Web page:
NFL Fantasy Mock Draft Analysis #2

Kranne here with my picks and analysis from the number one spot in our fantasy mock draft. The snake draft aspect definitely has its ups and downs but who can complain when you receive the best player in the field. Without further ado here are my picks from the ESPN inspired fantasy mock draft!

Round 1.1: David Johnson. While I do believe Le’Veon Bell has the highest ceiling out of any fantasy player in 2017, he is not a risk I am willing to take with the #1 overall pick. With no history of off-field discipline issues or major injuries, David Johnson is the safest bet at this spot. Johnson earned fantasy owners double digits in 15 out of 16 games last year, with the lone game coming in week 17 when he left the game early with a knee injury. After leading the league with an average of a little over 23 touches per game last season, both Johnson and head coach Bruce Arians have stated that they want that number to be closer to 30 in 2017. A threat in both the running and passing game with the 7th easiest schedule for RBs, Johnson can easily be expected to hover around 20 fantasy points each and every week.

Round 2.24: Doug Baldwin. After injuring his knee last season, Russell Wilson proved he could stand in the pocket and get balls to his receivers. The best of those receivers is Doug Baldwin, who averaged over 70 yards per game and a little under 6 targets in 2016. While the addition of running back Eddie Lacy may hint towards a bigger focus on the run game, Baldwin should still see a sufficient amount of targets from a healthy Russell Wilson. His targets have increased steadily for the past 4 seasons, and there is no reason for that pattern to end, especially with the easiest strength of schedule for WRs.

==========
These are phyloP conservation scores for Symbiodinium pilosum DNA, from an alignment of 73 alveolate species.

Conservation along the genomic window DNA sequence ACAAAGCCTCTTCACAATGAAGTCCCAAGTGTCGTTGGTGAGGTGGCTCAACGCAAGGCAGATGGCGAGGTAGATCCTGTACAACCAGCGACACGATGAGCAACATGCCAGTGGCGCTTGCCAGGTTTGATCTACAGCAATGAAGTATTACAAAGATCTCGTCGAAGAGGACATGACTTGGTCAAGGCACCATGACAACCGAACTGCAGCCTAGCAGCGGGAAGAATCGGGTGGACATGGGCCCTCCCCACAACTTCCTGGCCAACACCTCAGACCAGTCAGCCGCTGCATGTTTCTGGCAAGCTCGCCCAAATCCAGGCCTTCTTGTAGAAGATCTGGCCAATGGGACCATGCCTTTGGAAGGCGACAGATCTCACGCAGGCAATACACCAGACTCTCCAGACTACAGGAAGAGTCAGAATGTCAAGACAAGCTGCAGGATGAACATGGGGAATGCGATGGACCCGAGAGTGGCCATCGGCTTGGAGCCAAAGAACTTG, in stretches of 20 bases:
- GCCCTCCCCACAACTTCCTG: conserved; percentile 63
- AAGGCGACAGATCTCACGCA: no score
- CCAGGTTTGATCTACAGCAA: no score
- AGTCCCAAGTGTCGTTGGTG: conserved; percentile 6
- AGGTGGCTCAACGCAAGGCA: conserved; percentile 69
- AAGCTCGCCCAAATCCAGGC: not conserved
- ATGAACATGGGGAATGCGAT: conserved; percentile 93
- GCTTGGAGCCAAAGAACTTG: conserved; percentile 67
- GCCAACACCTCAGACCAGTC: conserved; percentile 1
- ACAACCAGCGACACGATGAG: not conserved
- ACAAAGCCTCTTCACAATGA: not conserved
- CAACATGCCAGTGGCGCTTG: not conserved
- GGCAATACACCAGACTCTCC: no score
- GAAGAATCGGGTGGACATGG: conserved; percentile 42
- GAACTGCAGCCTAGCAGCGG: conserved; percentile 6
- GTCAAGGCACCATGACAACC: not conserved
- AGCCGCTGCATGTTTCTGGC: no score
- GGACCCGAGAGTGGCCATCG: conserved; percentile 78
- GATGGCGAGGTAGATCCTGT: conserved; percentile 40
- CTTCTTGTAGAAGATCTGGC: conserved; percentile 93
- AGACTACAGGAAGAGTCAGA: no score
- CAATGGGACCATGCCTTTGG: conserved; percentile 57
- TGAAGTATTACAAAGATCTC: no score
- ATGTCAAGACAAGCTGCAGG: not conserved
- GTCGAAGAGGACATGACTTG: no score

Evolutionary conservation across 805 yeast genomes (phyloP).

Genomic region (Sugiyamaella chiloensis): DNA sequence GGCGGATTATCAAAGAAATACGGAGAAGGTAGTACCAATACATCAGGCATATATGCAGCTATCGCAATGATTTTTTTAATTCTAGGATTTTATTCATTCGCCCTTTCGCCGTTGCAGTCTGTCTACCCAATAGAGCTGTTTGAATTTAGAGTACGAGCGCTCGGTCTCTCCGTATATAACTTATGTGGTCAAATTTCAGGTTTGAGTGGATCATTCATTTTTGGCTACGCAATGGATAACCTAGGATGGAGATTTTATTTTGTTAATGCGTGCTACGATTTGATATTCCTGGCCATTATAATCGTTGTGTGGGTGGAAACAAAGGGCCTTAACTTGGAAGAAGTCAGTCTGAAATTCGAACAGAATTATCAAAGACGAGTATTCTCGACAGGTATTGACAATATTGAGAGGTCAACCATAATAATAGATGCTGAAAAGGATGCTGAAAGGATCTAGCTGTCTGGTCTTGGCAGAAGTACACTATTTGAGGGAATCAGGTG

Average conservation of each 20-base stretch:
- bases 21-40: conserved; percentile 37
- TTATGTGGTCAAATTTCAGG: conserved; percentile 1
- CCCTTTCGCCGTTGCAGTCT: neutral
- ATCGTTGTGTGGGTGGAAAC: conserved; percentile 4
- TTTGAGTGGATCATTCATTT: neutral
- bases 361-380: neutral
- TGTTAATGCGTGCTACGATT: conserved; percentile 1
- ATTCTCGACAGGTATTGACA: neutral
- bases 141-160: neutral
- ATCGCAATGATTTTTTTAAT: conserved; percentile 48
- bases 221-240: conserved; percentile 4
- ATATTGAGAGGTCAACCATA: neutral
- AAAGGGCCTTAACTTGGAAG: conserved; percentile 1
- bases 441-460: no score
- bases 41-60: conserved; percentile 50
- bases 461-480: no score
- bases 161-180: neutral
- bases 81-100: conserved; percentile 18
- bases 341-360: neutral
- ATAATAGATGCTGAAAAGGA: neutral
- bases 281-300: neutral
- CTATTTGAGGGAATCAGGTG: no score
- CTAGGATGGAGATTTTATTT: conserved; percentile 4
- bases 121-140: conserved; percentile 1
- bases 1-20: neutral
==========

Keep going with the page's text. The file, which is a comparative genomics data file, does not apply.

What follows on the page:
Round 3.25: Lamar Miller. After a disappointing 2016 season, Lamar Miller will hope to capitalize on his heavy workload this year. Miller saw no shortage of touches last season, but finished with only 5 touchdowns in his 14 games. Rookie RB D’Onta Foreman looked to be a prime candidate to take some of Miller’s touches, but some trouble with the law will most likely cause some delay in his impact on the field. Miller was also the best RB available at this point in the draft, and with my next pick not coming until 48, I needed to grab a starting RB.

Round 4.48: Stefon Diggs.  If Stefon Diggs can stay healthy for the majority of 2017, he can easily perform well above the average value of this pick. Diggs’ name popped up on the injury report 10 times last season, and he saw limited targets and production when he played through injuries. However, Diggs’ showed his potential when he was healthy last season. In the first 2 games of the season, before his injuries began, Diggs caught 20 balls for 285 yards. With the 2nd easiest schedule for WRs, I believe that Diggs can be a very reliable target for Sam Bradford and the Vikings in 2017.

Round 5.49: Bilal Powell. Crowded backfields normally scare me off, but RBs are thin this year and this was my last chance to get someone who could consistently start for me. While Matt Forte was the starter for the majority of last season, Bilal Powell showed he could take on a heavy workload during Forte’s injury, rushing for an average of just under 80 yards per game in the last 4 weeks of the season. Most believe Powell will be the starter heading into training camp, but he will have to play consistently well to keep Forte off the field. The Jets QB situation is one of the worst in the league, so whoever has the starting RB job will be a valuable fantasy asset.